Interest is also rising in what Boxwood Strategic Advisors calls its “troubled borrower’s program,” an outgrowth of the firm’s business of advising clients with wealth tied up in a single asset.
When loans were easy to get at low interest rates, many wealthy people borrowed against such assets – restricted stock, for example – to invest in other assets. When the bubble burst, the collateral went down in value and banks either demanded more or started selling the collateral. Investors found themselves in a bind.
Boxwood’s role is to negotiate a solution. “Both sides contributed to this,” said Alec Haverstick II, managing director at Boxwood. “Should you really have leveraged your liquid assets at 75 percent and invested in illiquid assets? It might have been better at 35 or 40 percent. But the banks allowed this.”
Mr. Haverstick says he tries to get the two sides working together. “Isn’t this person better off and aren’t you better off with this person as a continuing pool of economic activity than as a dead body?” he asked.
Of course, there will be always be investors who try to time the market. The desire to make back their money trumps their fear of losing more.
Lewis Altfest, president of Altfest Personal Wealth Management in New York, said he had been inundated with clients wanting to buy “disaster stocks” in the belief that they have to go up. He put CIT, A.I.G. and Citibank in this category and said people thought these stocks were unreasonably low and had to rise.
He has told clients that CIT, the troubled small-business lender, might not come back until after a Chapter 11 bankruptcy reorganization that would wipe out shareholders. But some clients are undeterred, pointing to Citicorp in the 1990s, when its stock fell to $6 from $50 before rebounding.
“There is some validity to their argument, but I wouldn’t bank my money on it,” he said. “It’s a Las Vegas mentality.”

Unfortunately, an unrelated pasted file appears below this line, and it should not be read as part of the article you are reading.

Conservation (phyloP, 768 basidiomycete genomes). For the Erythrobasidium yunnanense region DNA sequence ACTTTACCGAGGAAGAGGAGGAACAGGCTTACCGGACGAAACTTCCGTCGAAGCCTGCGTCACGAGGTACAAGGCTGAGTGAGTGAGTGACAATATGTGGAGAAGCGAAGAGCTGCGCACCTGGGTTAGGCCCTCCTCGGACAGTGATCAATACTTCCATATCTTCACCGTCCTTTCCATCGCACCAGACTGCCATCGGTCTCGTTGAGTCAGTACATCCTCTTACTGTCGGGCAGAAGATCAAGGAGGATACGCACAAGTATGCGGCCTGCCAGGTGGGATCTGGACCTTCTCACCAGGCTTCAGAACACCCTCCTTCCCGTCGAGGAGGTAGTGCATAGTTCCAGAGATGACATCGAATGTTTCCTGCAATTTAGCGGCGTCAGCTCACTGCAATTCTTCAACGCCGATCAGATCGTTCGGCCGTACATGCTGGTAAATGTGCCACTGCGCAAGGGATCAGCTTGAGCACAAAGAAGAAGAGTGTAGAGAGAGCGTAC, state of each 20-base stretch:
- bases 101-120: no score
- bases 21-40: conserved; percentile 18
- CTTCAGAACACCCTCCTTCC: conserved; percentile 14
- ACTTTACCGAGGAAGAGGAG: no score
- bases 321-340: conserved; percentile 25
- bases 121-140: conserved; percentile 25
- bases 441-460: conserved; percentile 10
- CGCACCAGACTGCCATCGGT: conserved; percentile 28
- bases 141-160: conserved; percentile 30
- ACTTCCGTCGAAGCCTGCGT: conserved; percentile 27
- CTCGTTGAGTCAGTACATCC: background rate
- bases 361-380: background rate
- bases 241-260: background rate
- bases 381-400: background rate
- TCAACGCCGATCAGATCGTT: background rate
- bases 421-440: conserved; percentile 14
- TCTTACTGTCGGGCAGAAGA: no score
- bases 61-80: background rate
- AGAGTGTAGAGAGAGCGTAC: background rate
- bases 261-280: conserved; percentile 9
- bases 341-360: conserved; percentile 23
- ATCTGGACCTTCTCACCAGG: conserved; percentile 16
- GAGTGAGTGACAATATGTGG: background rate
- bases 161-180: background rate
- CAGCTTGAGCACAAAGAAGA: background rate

A corollary to this view is people who own disaster stocks and refuse to sell them. Mr. Dorwin said he had a new client with the bulk of his wealth in a handful of stocks that had all gone down. “He wanted to wait until the stocks went back up in value before diversifying,” he said. “It’s like going uninsured until health care reform passes.”
It took Mr. Dorwin months to persuade the client to sell the losers and reinvest the money more broadly. “People get very attached to their individual stocks,” he said. They also get ideas to invest in things that seem great but that they do not fully understand.
One example of this is currencies, particularly exotic ones. With the dollar’s decline, “people are coming up to me at parties and saying, ‘I don’t do stocks anymore; I’m into currencies,’” Mr. Davidson said. “Speculating in currencies is riskier than stocks.”
So, too, is betting everything on emerging Asia. The argument to do so, Mr. Altfest said, goes like this: “China and India are going to take over the world, so why don’t I put all of my money in the fastest-growing area?” In October 2008, when the view of the region was less sanguine, Mr. Altfest put client money in two Asia funds. One is up nearly 80 percent; the other doubled. Recently he has been invited to the introductions of new Asia funds, he said, and “that’s the sign of overheating. We’ve cut back our original allocations.”
In other words, sometimes a little fear of a rapidly inflating asset is a good thing. You may not get all of the upside, but you might be able to avoid having the bubble burst in your face.